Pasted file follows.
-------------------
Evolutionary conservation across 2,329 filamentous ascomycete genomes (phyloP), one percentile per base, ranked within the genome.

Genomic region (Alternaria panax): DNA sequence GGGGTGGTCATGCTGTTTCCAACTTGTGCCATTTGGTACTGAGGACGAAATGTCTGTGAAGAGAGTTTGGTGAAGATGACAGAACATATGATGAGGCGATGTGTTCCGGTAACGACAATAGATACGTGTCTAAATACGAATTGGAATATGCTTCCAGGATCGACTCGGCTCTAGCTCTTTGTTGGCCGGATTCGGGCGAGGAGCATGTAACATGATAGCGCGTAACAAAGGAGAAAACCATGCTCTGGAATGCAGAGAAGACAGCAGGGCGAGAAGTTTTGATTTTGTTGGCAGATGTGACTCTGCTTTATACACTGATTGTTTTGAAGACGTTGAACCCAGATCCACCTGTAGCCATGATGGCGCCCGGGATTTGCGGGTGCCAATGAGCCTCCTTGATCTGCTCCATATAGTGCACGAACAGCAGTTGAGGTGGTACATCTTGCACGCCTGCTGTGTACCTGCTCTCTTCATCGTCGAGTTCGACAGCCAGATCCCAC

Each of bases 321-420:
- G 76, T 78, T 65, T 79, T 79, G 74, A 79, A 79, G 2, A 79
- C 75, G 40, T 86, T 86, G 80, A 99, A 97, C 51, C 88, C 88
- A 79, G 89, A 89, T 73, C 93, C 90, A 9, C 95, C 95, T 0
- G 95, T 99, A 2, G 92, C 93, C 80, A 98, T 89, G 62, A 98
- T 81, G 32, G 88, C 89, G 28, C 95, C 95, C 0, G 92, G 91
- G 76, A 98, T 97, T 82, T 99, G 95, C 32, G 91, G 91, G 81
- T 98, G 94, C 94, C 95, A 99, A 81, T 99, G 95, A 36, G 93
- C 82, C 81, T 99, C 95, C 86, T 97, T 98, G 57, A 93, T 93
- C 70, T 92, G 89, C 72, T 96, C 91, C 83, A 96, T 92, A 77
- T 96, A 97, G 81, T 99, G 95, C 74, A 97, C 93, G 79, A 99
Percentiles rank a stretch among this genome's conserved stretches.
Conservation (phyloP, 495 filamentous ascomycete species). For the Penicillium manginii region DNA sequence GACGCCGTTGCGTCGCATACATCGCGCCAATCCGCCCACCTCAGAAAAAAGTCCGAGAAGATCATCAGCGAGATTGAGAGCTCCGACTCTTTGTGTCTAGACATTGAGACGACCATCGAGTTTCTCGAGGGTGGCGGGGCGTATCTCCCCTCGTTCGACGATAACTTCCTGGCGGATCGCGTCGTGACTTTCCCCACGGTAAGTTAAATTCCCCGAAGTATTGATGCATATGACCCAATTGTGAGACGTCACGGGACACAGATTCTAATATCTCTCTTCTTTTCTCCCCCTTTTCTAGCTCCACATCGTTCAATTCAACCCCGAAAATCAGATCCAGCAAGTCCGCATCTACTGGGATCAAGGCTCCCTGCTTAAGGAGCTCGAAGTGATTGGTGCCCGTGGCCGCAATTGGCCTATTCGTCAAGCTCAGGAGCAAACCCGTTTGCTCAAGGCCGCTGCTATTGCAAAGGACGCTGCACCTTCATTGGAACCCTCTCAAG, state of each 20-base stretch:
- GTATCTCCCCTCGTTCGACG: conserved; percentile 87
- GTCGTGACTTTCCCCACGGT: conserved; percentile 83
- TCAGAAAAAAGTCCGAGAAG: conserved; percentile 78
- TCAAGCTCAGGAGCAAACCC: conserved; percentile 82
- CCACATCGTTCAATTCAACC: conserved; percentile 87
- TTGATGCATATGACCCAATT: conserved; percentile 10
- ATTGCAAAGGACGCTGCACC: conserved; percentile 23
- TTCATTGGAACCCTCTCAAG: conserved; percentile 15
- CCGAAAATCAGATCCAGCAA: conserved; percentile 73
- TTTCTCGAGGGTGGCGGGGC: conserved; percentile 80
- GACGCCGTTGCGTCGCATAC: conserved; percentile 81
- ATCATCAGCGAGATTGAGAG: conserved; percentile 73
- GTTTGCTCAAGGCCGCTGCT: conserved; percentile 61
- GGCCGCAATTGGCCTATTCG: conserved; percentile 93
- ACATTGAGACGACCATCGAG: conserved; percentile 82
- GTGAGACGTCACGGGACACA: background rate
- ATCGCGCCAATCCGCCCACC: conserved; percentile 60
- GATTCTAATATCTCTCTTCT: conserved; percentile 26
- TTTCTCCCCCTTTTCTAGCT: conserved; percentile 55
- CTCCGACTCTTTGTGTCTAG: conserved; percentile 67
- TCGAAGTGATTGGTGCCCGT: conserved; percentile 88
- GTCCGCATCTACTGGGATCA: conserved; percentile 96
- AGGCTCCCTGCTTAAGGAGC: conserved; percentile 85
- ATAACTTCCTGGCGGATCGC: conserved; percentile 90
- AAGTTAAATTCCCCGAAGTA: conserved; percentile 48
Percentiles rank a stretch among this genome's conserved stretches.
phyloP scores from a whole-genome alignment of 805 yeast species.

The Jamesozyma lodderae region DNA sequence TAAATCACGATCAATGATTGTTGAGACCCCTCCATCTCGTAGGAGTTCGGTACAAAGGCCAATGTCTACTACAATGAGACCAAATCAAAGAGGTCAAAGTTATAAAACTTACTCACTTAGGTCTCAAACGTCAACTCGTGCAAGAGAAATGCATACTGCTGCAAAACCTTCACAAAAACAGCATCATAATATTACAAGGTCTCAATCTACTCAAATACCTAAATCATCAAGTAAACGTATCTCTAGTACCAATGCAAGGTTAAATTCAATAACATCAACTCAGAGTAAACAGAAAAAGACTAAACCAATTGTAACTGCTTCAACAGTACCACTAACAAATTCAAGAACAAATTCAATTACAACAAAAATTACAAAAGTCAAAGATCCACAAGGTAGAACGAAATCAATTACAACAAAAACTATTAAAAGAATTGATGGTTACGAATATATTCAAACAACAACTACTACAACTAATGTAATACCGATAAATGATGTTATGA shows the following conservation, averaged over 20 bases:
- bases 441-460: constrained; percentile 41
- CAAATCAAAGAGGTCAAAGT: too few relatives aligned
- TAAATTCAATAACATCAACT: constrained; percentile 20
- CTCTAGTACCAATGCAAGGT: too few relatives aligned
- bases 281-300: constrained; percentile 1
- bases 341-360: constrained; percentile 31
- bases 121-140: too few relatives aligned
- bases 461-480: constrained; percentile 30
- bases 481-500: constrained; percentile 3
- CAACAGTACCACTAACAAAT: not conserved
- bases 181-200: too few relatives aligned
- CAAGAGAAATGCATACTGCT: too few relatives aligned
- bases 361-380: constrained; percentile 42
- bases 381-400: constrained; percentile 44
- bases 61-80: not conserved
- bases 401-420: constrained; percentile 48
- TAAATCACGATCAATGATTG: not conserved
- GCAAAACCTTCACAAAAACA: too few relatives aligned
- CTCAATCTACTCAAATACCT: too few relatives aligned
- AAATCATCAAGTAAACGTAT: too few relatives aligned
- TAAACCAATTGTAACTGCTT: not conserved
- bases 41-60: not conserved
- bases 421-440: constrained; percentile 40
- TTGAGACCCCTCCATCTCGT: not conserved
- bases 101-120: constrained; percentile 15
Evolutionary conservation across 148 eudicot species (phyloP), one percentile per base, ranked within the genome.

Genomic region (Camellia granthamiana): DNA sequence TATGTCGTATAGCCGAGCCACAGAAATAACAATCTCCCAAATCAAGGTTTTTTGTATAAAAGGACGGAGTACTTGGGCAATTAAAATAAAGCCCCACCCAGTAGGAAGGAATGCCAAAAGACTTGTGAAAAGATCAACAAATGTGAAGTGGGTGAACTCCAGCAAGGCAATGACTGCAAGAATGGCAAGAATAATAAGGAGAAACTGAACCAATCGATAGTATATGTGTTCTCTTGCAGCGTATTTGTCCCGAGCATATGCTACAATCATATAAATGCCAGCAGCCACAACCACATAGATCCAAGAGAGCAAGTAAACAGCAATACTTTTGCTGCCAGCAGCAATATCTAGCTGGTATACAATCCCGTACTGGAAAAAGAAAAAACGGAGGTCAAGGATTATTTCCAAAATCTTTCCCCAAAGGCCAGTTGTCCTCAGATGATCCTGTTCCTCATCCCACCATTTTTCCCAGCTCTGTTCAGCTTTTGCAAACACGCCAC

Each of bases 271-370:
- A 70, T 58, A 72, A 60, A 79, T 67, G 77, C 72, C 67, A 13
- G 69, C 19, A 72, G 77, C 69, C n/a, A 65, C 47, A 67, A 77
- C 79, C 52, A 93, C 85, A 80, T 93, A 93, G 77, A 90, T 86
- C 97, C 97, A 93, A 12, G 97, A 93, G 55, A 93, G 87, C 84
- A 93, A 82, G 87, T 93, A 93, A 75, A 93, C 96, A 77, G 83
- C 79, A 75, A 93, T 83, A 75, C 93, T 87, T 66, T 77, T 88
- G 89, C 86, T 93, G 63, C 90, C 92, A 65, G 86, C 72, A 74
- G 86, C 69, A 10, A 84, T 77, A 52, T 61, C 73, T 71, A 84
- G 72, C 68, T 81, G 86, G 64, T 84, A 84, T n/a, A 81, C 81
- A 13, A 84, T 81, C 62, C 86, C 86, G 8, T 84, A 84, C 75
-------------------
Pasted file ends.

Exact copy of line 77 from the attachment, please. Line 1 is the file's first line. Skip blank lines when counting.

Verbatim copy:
- C 79, A 75, A 93, T 83, A 75, C 93, T 87, T 66, T 77, T 88